On February 7, a pre-trial chamber of the International Criminal Court (ICC) unanimously declined to confirm charges against Sudanese rebel leader Bahar Idriss Abu Garda. Mr. Abu Garda is the first person to appear voluntarily before the court. He had been charged with being a direct or indirect co-perpetrator of several war crimes, including murder, attacks against a peacekeeping mission, and pillaging. All of the charges arose from his alleged involvement in an attack on Sept. 29, 2007, against the UN’s African Mission in Sudan (AMIS) in North Darfur. The Chamber found that while the allegations were sufficiently serious and while the personnel and installations associated with the AMIS peacekeeping mission were entitled to protection as civilians and civilian objects, the prosecution had produced insufficient evidence to establish substantial grounds that Mr. Abu Garda had participated in the attack.
The prosecution, led by Luis Moreno-Ocampo, had produced statements of anonymous witnesses. However, the Chamber found the statements to be of diminished probative value as they could not be directly challenged by the defense. The Chamber further found them to be “weak and unreliable due to the many inconsistencies,” and held that they failed to establish substantial grounds to believe that Mr. Abu Garda participated in any common plan to attack the AMIS mission. Further allegations that Mr. Abu Garda was himself involved in the attacks were found insufficient as the witness statements did not establish that he was present at the time of the attacks.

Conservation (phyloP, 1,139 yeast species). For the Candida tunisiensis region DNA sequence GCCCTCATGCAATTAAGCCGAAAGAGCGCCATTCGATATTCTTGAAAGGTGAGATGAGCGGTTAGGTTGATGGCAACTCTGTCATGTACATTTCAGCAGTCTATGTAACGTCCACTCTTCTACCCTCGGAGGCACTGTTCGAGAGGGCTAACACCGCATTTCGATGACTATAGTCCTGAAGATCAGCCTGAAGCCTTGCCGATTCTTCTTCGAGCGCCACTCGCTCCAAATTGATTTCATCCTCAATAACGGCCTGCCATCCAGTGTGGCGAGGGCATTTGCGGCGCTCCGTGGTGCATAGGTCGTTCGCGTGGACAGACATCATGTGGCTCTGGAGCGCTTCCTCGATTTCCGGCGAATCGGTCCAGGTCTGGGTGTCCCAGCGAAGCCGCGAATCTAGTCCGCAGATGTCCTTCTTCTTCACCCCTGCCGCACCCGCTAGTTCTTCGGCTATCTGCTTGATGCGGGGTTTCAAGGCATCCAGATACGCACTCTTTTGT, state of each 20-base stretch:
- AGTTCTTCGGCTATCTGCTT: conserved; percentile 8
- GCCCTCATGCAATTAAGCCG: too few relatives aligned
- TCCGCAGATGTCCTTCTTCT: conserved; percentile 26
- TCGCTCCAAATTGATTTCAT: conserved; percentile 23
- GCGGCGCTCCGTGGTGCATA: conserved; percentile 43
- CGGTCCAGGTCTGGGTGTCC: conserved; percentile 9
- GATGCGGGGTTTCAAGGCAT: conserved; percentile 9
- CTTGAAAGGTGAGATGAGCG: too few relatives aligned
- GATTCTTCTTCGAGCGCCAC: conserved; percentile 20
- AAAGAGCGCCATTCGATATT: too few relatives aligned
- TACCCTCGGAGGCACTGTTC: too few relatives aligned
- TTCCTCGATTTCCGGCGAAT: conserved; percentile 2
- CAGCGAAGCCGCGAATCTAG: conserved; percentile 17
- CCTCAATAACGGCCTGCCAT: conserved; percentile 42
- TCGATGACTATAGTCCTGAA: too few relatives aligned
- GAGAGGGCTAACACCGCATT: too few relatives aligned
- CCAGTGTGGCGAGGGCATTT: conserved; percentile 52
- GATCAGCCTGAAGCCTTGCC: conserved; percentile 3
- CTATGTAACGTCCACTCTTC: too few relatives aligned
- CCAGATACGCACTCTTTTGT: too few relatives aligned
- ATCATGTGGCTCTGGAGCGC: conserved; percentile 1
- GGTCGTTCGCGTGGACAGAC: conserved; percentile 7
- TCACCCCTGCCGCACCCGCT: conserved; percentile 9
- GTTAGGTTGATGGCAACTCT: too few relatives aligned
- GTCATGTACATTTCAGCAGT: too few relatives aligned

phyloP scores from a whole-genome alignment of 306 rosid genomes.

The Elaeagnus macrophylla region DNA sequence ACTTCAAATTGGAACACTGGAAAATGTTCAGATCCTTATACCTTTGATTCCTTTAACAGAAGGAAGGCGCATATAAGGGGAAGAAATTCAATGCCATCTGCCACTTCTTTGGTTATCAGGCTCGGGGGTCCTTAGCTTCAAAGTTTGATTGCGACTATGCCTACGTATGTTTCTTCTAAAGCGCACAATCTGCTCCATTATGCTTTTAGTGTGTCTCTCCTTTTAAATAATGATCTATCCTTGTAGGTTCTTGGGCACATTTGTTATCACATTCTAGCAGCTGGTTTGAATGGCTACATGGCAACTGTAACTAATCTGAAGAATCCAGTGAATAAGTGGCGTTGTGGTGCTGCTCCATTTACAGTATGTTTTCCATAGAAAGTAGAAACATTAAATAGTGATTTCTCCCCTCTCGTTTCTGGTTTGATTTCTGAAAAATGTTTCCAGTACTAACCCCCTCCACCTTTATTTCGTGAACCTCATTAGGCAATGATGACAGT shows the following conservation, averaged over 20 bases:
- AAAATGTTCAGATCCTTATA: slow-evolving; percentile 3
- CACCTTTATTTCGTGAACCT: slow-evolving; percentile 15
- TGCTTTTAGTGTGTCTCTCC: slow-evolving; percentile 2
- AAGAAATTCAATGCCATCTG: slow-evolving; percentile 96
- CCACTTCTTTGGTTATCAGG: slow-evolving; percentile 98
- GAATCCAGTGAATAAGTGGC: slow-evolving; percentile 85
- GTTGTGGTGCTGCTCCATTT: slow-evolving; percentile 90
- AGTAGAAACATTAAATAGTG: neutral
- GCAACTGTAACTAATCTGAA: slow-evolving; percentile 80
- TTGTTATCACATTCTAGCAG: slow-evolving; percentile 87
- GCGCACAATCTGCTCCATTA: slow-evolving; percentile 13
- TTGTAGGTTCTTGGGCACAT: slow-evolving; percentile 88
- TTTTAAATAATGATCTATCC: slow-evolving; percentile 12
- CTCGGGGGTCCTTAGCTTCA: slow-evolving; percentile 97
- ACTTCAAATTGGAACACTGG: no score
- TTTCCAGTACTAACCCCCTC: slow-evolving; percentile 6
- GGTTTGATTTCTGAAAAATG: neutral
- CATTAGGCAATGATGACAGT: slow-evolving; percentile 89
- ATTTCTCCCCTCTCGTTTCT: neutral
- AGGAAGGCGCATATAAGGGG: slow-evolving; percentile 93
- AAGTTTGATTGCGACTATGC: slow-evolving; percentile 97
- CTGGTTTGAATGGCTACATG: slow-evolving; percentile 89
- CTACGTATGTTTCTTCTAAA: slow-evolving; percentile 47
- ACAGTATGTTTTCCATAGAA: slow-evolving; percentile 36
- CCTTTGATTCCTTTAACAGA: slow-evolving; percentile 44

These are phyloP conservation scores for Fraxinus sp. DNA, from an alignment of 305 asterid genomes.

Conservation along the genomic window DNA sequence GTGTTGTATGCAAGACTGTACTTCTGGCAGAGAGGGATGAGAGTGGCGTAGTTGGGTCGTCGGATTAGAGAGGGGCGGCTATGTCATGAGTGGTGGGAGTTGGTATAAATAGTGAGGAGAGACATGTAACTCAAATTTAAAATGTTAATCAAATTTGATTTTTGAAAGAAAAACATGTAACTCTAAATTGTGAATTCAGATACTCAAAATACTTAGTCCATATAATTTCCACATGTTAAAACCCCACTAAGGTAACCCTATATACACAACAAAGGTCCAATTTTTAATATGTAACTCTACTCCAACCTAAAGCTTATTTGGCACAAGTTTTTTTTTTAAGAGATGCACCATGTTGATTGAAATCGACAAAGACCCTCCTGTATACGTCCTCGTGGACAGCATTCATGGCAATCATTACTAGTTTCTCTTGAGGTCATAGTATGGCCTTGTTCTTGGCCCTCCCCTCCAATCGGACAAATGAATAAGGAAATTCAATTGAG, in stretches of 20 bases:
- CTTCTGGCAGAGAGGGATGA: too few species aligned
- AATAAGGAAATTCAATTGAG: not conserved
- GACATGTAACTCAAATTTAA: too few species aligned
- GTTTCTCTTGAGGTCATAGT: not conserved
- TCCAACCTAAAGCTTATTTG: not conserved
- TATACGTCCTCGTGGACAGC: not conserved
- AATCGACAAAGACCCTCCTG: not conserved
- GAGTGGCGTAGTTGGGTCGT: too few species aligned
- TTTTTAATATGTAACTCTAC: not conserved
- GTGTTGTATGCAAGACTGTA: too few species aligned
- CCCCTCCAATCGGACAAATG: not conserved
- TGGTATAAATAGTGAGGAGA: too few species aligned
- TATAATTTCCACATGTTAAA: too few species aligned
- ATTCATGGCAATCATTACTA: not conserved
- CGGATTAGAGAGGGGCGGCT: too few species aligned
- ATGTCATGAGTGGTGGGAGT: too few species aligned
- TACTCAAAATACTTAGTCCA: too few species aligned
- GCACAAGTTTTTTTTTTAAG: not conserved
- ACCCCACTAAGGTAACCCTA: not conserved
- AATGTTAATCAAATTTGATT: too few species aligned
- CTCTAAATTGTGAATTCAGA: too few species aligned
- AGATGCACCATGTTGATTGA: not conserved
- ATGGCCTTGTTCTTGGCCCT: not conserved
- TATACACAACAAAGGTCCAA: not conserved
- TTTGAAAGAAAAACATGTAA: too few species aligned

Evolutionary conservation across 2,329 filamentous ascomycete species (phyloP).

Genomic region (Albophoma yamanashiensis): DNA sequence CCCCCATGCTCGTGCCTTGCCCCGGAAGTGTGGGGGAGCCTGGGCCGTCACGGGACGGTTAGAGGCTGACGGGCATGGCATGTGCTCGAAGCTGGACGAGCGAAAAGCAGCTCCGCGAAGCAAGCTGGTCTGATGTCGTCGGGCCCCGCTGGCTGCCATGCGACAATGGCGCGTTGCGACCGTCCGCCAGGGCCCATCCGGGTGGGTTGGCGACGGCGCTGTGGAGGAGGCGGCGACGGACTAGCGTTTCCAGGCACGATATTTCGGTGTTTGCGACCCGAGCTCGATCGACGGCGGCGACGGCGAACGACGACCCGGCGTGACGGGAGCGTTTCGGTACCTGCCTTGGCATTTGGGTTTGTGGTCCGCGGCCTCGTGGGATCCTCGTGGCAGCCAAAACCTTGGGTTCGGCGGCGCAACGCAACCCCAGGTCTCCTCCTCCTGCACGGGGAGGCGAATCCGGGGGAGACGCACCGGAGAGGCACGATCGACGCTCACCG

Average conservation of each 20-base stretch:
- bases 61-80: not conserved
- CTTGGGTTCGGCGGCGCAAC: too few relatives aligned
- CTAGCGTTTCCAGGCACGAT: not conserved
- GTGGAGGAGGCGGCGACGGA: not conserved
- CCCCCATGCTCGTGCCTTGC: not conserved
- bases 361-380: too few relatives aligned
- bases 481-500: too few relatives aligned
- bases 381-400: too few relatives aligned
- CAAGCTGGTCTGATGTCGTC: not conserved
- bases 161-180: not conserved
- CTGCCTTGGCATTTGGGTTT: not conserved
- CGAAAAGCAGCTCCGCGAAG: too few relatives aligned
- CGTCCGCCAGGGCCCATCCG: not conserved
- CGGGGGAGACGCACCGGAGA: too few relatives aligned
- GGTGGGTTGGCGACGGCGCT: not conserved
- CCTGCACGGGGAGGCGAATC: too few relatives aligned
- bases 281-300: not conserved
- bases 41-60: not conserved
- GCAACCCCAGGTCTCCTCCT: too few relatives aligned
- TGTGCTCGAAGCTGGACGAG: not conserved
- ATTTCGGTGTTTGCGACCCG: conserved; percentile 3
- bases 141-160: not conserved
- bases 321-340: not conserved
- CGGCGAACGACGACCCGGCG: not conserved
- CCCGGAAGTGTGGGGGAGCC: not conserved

The Chamber’s decision not to confirm the charges presents yet another setback to the ICC’s efforts regarding the Darfur situation. The issue of Darfur was first referred to the Court by Security Council Resolution 1593 on March 31, 2005, following an International Commission of Inquiry on Darfur. Of five defendants indicted in four separate cases relating to the region, four remain outside of the Court’s custody, including Sudanese President Omar Hassan Ahmad al-Bashir. The charge of genocide against Mr. al-Bashir’s also failed to gain confirmation by the pre-trial Chamber, although the appeals Chamber recently ordered lower court to reconsider its decision in light of additional and previously disregarded evidence.
It is expected that, as in the al-Bashir case, the ICC prosecutor will again seek to appeal the pre-trial Chamber’s decision on Mr. Abu Garda.